For Jalen Duren (center) and the Tigers, the focus now is on getting prepared for a March Madness run. (Photo: Terry Davis/The New Tri-State Defender)
Terry Davis

FORT WORTH, Texas – Resolute. That pretty much describes the mindset of University of Memphis head coach Penny Hardaway as the Tigers turned the page to the basketball program’s long-awaited return to the coveted NCAA Tournament.

“It was a pretty good run over this last couple (of) months that came to an end without our first goal and that’s to get an AAC (American Athletic Conference) championship, tournament championship,” said Hardaway after the Tigers (21-10) lost to Houston (71-53) in the finals of the 2022 Air Force Reserve American Athletic Conference Men’s Basketball Championship here at Dickies Arena.

Memphis head coach Penny Hardaway works the sideline during the AAC tournament game. (Photo: Terry Davis/The New Tri-State Defender)

“But that’s over now. We have to move on to the NCAA Tournament. And we fought hard to get back there and we have to go back home, regroup and work and be ready to go out to Portland and compete.”

The Tigers – assigned a No. 9 seed in the West Regional – drew an opening round matchup with eighth-seeded Boise State in Portland on Thursday (March 17) at 12:45 p.m. A victory likely would earn a shot at the region’s No. 1 team, Gonzaga, which starts the tournament against the No. 16 seed, Georgia State.

Memphis’ return to the NCAA Tournament ends an absence that dates back to the 2013-14 season and a Round of 32 loss to Virginia’s Cavaliers

“It feels great,” said Hardaway. “It feels bittersweet because we lost the championship game but we fought so hard to get back into the NCAA. I’m not going to let that go by without celebrating that.

“And we’re still alive. Hats off to Houston for coming out and doing a phenomenal job. That game is over with. Nothing we can do about it. Got to get ready to go to Portland.”

Houston (29-5) captured the conference tournament for the second consecutive year, beating the Tigers after two earlier defeats this season. Ranked No. 18 by the Associated Press, the Cougars, who made it to the Final Four last season, earned a fifth-seed in the NCAA Tournament South Regional and will play UAB, the No. 12 seed, in Pittsburgh.

Landers Nolley II looks to pass. (Photo: Terry Davis/The New Tri-State Defender)

Memphis trailed Houston throughout most of the conference title game. The Tigers committed 15 turnovers and the 53 points scored was the lowest game total this season. The top scorer was freshman center Jalen Duren with 14 points and 10 rebounds. DeAndre Williams had 10 points.

Reflecting on the ups and downs of the season that saw the Tigers mired down (9-8, 3-4 AAC), Hardaway said, “Man, just perseverance, really. Just from never giving up. … (W)e fought hard to get back to this position. That’s what we wanted, man. We have a chance as good as anyone to go into the tournament and make noise and I’m proud of that.”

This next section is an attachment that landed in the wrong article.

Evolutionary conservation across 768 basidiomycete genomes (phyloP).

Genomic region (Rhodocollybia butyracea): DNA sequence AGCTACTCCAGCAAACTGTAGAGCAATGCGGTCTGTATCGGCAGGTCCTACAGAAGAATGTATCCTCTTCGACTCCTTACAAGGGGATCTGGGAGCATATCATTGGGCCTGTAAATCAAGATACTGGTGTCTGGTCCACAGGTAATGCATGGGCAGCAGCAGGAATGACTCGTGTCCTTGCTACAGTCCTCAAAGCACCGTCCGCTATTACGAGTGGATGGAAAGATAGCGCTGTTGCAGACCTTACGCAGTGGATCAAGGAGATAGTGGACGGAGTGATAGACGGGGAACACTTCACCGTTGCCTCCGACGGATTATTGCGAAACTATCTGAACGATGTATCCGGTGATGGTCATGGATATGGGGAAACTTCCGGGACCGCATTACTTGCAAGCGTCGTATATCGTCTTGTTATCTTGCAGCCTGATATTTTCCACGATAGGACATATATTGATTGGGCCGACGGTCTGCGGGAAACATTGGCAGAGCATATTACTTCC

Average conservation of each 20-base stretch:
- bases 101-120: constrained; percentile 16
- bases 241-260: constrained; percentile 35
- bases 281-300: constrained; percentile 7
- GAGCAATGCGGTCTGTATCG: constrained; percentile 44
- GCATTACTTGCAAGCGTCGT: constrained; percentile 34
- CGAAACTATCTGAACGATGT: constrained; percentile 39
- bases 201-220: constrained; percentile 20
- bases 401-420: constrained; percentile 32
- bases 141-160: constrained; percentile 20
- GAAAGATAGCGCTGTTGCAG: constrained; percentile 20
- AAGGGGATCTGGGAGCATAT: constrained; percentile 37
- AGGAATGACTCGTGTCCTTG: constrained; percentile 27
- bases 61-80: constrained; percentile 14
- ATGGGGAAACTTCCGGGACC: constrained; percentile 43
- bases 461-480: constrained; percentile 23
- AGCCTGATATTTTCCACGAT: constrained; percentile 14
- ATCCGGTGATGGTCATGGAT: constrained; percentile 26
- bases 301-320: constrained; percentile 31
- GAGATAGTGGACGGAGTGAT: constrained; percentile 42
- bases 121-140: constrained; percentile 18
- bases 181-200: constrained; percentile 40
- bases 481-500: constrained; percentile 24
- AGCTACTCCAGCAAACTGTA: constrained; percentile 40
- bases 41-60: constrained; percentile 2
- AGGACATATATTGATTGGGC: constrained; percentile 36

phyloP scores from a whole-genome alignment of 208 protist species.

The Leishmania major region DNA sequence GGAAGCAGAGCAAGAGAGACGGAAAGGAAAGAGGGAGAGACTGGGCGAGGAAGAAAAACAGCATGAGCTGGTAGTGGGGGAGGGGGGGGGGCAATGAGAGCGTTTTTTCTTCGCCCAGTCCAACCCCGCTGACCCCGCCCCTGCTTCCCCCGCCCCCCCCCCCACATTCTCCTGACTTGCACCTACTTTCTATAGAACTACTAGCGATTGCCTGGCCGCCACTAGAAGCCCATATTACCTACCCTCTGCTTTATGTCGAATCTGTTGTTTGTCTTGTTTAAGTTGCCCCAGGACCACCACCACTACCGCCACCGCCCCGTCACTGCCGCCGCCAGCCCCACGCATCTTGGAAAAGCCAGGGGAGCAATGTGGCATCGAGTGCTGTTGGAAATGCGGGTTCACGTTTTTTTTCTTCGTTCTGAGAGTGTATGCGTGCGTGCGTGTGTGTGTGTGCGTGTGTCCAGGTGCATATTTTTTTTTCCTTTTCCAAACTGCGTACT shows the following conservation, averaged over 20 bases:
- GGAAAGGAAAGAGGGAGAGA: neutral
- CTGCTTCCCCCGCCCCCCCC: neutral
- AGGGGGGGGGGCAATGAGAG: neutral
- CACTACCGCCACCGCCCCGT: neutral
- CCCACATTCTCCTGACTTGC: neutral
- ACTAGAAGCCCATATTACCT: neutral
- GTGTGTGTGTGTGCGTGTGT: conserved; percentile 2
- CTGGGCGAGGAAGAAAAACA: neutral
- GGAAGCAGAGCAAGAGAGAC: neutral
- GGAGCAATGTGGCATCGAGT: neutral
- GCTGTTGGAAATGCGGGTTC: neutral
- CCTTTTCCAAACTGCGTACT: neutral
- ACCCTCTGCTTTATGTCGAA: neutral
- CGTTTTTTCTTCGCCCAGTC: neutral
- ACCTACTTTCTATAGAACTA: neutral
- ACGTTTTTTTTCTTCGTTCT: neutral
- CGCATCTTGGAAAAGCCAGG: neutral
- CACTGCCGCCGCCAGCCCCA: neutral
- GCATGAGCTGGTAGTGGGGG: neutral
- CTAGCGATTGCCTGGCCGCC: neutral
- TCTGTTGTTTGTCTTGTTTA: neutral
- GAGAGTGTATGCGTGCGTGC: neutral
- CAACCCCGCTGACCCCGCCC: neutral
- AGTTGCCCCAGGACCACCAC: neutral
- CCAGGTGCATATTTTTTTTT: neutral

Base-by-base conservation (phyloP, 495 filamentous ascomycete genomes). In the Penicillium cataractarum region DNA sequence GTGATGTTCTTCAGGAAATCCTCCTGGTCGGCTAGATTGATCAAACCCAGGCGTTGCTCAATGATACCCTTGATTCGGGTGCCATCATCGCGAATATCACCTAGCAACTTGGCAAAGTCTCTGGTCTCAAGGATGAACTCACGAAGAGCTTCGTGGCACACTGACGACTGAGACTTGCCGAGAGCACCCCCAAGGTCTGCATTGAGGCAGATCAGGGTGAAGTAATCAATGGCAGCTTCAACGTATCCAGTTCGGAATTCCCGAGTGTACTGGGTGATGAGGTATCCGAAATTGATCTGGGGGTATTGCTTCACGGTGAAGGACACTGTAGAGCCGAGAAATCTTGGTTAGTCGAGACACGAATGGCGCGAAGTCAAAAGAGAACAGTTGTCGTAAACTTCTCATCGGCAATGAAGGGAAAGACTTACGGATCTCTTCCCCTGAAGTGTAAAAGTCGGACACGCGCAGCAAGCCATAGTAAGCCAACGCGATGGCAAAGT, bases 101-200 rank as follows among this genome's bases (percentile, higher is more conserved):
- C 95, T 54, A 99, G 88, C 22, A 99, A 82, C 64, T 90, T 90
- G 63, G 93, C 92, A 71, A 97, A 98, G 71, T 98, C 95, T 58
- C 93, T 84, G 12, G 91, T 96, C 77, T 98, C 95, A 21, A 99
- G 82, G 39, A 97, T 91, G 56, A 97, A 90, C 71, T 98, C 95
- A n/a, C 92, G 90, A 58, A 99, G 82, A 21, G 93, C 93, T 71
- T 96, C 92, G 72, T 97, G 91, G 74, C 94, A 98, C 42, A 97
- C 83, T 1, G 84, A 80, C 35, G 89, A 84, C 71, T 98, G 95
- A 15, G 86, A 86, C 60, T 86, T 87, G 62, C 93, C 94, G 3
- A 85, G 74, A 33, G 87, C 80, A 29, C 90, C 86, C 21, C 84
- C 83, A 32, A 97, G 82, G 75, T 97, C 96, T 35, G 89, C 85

Senior guard Tyler Harris, a Memphis product, recalled growing up watching March Madness and his decision to come back to play for the Tigers after transferring.

“I wanted to be a part of this team, make it to the NCAA Tournament,” said Harris. “We didn’t get the seed we wanted, but it’s still a great feeling that we’re going to get the opportunity to go down and play in the NCAA Tournament.”

Starting point guard Alex Lomax, another Memphis product, also talked about realizing a childhood dream of making the NCAA Tournament playing for the UofM.

“We were able to make it happen,” he said, “and to be able to make it happen this year is a pretty special feeling.”

Alex Lomax of the Tigers. (Photo: Terry Davis/The New Tri-State Defender)

Veterans Lomax and Harris heaped praise on Duren, the conference Freshman of the Year.

“Jalen is a guy (who) came in with the right mentality. He wanted to win,” said Harris. “I learned a lot about him this year.

“He wants to do anything it takes the win. Even if he’s having a great game and somebody else is playing good, he’ll let them rock out. Off the court, we’re very cool. And he’s a great ball player. I mean, you can’t really want to take the shine from him. You want him to get all the shine because he’s bigg.”

Jalen Duren is flanked by Josh Minott (left) and Landers Nolley II. (Photo: Terry Davis/The New Tri-State Defender)

Duren’s pro stock is high, which brings with it the possibility of a one-and-done leap to the NBA. On Sunday, he reveled in the Tigers’ successful run into the NCAA Tournament.

“It’s amazing, it’s an exciting feeling….,” he said. “It’s bittersweet kind of coming after a loss but it’s going to be fun to go out there in the tournament. Coach’s first time in the tournament since he’s been here. I feel like they’re going to get us ready to make a huge run.”

Duren, a Delaware native who played high school basketball in Philadelphia and in Florida, said the work ethic he brought with him fit into “the type of culture Memphis already had … that’s why I feel like I fit into this program perfectly because of the type of mentality I bring.

“Coach Hardaway brings a non-losing mentality. He always wants to win. A-Lo (Alex Lomax), Tyler (Harris), we all just want to win and do anything to win. I feel like (that) being my mindset coming in, it was just a perfect fit.”

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